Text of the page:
The Gatekeeper of the Gorbalsby Alexander Linklater / May 20, 2002 / Leave a comment
Published in May 2002 issue of Prospect Magazine
Catching angels in the Gorbals
I’m in Glasgow to watch the unveiling of Britain’s only suspended sculpture. Called the Gatekeeper, a grim, lead-cast angel weighing a ton and a half sways gently under a big archway leading into the latest development in the legendary story of the Gorbals.
Once home to nearly 100,000 migrants from Ireland and the Scottish highlands, the Gorbals had by the 1930s become the most famous slum in Europe. This was the district that made the architectural term “tenement” notorious and gave Britain its first razor-gang novel, No Mean City. In the 1960s, just as the Victorians had once built doomed tenements for the workers, modernist architects came in and built them doomed tower blocks instead. Now that tenements and towers alike have been demolished, a public-private partnership has moved in. And it’s looking quite good. The newly developed Crown Street area of the Gorbals appears durable, and is the first stage in a masterplan conceived by architect Piers Gough.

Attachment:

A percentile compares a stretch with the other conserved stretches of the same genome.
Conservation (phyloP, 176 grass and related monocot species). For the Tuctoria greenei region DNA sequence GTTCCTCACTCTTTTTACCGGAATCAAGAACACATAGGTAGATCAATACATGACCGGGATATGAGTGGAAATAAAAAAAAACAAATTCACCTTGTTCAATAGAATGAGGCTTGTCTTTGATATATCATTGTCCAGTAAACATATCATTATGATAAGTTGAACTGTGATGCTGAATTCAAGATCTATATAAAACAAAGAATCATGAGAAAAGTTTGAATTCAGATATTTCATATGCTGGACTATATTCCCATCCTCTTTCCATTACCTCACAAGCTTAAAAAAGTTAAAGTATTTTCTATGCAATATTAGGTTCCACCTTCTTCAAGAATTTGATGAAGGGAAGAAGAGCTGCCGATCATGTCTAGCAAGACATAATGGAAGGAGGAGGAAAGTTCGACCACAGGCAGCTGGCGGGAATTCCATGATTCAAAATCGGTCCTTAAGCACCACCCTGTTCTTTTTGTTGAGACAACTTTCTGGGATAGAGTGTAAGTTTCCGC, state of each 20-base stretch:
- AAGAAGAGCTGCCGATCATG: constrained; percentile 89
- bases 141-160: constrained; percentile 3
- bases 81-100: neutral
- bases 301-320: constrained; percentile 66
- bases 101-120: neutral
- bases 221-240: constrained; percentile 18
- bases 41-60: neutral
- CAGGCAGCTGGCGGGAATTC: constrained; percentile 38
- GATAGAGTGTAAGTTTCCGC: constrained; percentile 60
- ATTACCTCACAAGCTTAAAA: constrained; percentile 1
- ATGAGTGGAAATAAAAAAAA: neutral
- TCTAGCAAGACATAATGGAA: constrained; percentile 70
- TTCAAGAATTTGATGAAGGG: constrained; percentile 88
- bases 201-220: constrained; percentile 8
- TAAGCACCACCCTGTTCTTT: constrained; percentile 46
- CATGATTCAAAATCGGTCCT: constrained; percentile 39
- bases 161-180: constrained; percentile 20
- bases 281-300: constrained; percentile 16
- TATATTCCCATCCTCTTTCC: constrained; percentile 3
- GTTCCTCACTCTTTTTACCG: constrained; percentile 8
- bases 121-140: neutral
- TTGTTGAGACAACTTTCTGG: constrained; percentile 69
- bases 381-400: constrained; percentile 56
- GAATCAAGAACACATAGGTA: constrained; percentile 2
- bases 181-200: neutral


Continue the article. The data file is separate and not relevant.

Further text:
It’s a different world, of course. Most of the Gorbals population has long since vanished. Nearby, the gothically derelict Caledonia Road church, designed by the most original of Victorian architects-Alexander “Greek” Thomson-has been preserved in its ruin like the ghost of the Gorbals when the place, and the industrial revolution that created it, were young.